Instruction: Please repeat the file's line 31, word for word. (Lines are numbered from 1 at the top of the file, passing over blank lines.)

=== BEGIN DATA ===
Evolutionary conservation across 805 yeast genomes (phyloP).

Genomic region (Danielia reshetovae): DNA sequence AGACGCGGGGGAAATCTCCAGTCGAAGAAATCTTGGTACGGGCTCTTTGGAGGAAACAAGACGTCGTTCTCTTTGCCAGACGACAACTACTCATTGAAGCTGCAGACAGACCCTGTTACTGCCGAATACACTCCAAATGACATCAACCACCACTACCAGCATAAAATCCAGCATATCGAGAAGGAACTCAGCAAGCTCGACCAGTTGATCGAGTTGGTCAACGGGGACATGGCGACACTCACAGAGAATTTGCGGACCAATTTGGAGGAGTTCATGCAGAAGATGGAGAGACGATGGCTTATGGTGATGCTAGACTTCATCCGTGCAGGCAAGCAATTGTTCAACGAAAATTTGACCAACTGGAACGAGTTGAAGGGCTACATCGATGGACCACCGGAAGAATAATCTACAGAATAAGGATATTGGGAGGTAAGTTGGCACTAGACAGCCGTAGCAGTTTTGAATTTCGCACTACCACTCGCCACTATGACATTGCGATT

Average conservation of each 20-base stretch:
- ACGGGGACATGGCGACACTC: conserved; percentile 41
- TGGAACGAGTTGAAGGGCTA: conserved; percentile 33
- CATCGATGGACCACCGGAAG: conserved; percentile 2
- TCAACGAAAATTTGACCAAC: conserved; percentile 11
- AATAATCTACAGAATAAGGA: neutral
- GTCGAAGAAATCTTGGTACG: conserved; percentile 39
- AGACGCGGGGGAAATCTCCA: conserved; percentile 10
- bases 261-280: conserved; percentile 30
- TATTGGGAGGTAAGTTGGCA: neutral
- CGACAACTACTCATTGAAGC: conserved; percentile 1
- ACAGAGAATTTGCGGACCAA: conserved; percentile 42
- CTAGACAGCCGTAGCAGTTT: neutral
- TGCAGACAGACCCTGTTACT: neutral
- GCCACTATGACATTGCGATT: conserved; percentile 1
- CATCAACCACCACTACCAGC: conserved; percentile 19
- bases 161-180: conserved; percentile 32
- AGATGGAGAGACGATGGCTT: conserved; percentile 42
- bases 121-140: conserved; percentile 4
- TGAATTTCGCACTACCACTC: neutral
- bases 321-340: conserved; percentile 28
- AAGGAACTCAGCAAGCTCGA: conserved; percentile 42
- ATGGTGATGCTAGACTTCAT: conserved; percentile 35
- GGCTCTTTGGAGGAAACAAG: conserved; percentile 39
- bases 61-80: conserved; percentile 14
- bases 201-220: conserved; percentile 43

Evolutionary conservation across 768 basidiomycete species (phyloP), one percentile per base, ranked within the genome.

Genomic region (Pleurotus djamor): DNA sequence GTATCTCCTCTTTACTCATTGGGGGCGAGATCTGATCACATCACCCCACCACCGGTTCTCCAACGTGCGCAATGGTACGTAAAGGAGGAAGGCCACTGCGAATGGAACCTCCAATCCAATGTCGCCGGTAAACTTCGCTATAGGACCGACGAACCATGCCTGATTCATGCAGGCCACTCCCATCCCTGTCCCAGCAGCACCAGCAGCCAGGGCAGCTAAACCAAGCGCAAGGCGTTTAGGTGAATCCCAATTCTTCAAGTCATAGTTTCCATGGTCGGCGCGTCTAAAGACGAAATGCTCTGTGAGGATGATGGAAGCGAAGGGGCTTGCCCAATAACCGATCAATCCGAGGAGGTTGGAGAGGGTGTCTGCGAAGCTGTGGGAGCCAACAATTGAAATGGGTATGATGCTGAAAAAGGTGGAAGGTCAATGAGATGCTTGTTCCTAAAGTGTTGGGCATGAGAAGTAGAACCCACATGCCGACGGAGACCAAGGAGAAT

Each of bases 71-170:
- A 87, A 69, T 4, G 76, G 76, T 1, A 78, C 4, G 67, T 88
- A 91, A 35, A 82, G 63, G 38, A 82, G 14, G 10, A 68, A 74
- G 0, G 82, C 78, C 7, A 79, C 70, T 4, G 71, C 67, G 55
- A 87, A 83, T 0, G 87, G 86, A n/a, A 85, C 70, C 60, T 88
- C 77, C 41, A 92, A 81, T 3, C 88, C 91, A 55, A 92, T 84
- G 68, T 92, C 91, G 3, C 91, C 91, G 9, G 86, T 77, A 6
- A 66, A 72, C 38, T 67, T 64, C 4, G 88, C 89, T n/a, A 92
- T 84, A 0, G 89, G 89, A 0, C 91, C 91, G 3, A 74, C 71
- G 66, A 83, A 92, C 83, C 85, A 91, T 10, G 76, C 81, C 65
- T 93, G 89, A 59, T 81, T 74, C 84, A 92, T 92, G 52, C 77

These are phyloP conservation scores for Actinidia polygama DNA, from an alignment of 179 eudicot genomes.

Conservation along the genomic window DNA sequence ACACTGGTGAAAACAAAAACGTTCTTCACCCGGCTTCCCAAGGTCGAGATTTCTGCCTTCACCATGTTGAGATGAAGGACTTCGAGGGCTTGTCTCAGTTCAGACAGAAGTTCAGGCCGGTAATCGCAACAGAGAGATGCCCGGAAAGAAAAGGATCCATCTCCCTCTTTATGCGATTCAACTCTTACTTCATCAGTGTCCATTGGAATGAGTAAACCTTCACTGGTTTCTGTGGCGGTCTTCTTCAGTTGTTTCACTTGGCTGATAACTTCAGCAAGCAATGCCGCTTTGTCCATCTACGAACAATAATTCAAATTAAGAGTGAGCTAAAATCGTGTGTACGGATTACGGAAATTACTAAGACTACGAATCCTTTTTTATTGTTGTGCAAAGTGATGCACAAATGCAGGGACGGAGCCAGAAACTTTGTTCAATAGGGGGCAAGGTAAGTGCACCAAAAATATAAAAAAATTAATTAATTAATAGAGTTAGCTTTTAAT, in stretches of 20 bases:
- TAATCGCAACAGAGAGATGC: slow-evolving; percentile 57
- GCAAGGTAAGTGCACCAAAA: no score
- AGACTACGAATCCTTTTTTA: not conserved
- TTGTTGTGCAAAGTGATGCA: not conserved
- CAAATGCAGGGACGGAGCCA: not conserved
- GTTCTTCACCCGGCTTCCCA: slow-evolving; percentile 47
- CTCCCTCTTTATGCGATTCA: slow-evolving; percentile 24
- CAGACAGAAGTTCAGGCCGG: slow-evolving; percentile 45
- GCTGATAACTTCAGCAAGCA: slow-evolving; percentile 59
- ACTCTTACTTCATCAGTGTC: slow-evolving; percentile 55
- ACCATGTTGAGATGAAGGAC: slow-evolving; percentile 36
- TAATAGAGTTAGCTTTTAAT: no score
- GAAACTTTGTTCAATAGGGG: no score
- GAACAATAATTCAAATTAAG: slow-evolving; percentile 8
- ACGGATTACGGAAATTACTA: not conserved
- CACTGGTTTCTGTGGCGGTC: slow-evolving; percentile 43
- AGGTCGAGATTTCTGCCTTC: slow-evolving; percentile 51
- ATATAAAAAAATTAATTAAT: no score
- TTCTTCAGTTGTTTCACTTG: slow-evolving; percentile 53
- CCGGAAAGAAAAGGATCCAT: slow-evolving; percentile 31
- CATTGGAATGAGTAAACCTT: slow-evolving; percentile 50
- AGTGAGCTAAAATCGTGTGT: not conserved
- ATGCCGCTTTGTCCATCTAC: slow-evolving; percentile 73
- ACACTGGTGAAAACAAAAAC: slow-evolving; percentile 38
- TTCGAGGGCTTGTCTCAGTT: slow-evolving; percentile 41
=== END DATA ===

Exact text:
Each of bases 71-170: